I’ve met Sarah before and know her to be a generous and caring neighbour.  She loves fun and is open.  This is her friend, Kat, who I met for the first time.  I have to say that I really enjoyed our conversation and look forward to seeing her again.

And here she is….Wendy. She is the lady who made this wonderful brunch happen! Wendy is smart, funny and has a huge heart.  She works so hard.  No one works harder…but always work that makes for good and that she loves.  Wendy is a connector.  She has brought a world of people together over time.  When with Wendy, the conversation is inspiring and positive.  Despite the troubles in the world or in the community or even close to home, Wendy is one of those people who looks at a situation and asks herself, “What is it that I can do?”  She brings the positive into conversations.  She is a maker!  So much collaborative work and creation happens within our city because she makes it happen.  Teaching at the Colonel Belcher, the Central Library….working with innovators and linking up with Mount Royal…and let us NOT FORGET her amazing abilities as a creative in the kitchen.  Food just tastes way better when Wendy prepares it!  Thank you for the blessing of your friendship, Wendy.  You are such a strong woman.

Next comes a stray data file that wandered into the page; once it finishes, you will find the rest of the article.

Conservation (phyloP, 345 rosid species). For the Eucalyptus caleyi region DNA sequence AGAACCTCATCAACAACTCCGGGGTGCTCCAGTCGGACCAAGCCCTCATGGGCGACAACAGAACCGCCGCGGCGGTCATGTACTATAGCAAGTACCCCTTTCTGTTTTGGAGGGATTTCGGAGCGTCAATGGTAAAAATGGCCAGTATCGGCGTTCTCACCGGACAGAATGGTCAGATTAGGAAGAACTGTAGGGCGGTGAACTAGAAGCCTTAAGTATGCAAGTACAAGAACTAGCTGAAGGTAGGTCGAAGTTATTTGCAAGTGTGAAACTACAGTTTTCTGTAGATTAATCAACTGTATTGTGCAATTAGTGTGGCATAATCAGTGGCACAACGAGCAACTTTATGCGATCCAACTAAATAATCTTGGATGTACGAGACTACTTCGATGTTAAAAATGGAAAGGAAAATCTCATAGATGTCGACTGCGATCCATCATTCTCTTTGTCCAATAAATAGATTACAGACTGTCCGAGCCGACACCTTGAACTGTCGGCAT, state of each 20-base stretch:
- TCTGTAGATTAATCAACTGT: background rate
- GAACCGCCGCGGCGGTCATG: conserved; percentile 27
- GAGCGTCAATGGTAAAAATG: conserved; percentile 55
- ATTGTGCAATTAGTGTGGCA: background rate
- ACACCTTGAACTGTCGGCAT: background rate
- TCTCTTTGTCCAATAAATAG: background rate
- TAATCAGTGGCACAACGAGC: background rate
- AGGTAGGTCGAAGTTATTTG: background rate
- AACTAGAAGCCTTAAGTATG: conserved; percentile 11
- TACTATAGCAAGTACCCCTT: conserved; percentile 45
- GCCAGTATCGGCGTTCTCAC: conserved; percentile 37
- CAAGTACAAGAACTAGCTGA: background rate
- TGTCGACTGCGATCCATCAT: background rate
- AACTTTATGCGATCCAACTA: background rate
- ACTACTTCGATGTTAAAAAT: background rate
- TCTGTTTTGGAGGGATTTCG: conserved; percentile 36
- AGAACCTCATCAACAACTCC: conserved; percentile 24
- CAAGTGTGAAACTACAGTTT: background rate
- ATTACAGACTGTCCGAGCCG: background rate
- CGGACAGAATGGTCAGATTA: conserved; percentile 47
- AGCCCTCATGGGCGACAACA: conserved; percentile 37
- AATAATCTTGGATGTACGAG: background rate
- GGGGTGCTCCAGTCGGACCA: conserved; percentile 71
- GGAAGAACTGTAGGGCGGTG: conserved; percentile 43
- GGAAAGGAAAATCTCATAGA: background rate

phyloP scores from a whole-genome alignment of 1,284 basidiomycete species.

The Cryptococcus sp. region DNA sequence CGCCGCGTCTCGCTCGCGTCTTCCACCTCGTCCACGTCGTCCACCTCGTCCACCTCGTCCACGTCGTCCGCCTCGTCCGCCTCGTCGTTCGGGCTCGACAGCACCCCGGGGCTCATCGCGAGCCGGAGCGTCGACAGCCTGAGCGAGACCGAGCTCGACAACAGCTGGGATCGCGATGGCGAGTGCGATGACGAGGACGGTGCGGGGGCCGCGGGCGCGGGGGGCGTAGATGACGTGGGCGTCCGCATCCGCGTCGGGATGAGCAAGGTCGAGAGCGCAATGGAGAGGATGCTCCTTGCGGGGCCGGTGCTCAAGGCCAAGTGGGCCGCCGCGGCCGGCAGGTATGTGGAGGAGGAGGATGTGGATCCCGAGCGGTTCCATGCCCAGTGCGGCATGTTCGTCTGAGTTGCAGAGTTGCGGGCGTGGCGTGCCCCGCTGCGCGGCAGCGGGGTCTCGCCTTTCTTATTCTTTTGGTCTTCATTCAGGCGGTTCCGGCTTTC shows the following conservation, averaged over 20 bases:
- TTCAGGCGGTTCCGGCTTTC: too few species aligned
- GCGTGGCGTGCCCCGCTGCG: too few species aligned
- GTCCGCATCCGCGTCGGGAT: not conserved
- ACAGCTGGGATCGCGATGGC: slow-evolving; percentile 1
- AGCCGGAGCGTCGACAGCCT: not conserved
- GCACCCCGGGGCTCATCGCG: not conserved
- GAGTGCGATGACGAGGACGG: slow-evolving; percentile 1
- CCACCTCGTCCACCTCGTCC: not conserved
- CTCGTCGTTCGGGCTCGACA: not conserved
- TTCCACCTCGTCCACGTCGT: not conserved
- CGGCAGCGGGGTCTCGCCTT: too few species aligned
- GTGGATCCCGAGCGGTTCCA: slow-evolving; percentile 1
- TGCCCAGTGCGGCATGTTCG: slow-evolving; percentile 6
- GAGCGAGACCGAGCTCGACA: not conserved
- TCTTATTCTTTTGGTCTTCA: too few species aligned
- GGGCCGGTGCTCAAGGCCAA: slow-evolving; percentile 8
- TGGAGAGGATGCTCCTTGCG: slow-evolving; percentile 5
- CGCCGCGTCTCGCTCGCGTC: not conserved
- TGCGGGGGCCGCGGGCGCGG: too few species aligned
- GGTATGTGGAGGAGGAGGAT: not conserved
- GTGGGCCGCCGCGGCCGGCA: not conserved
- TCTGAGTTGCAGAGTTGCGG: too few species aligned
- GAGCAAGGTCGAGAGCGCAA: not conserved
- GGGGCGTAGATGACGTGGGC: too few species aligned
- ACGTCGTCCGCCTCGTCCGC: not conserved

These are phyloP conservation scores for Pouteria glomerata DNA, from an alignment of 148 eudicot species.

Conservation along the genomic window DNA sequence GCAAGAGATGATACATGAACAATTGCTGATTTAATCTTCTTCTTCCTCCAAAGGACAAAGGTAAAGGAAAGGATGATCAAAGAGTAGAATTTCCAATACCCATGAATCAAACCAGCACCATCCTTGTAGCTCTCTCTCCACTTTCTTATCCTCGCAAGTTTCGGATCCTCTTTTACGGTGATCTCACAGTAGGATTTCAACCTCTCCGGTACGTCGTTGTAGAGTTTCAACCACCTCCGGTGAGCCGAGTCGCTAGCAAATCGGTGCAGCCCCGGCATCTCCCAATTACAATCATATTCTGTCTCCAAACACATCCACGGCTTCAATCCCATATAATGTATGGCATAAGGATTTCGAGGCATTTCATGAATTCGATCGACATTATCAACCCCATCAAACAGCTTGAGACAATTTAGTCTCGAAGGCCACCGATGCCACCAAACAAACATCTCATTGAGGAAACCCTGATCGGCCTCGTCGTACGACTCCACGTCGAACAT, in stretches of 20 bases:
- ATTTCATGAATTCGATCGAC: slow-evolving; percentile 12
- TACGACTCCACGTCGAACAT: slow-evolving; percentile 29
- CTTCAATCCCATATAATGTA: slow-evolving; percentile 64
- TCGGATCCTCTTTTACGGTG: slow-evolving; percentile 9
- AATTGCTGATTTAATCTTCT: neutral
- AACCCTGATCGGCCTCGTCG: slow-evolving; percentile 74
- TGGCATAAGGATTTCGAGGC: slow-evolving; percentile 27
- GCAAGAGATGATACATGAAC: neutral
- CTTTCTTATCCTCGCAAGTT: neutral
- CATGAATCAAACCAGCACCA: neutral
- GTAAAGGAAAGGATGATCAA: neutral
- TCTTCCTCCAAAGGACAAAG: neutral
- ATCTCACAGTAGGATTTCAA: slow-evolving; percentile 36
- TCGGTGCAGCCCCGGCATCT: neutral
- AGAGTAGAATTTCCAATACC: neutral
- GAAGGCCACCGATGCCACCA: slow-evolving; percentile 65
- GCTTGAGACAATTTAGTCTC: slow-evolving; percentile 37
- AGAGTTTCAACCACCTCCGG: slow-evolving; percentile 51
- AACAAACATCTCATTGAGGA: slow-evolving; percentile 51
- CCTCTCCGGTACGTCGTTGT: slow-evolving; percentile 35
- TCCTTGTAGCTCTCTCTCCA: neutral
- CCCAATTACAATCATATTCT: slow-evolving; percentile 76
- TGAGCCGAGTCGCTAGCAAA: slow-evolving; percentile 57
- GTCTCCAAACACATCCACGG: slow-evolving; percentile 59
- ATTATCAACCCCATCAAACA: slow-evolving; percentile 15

I drove home feeling energized, with a whole number of conversations floating in my mind.  It was time to clean my house.  I was excited that today I would host my family for a nice hot breakfast.

Photos?  Not a one!  I guess that speaks to the fact that we were totally wrapped up in…..nope, not the food….my grandson!!  I shared Steven’s home made Valentine’s paintings with everyone and then it was all about the french toast, for Steven.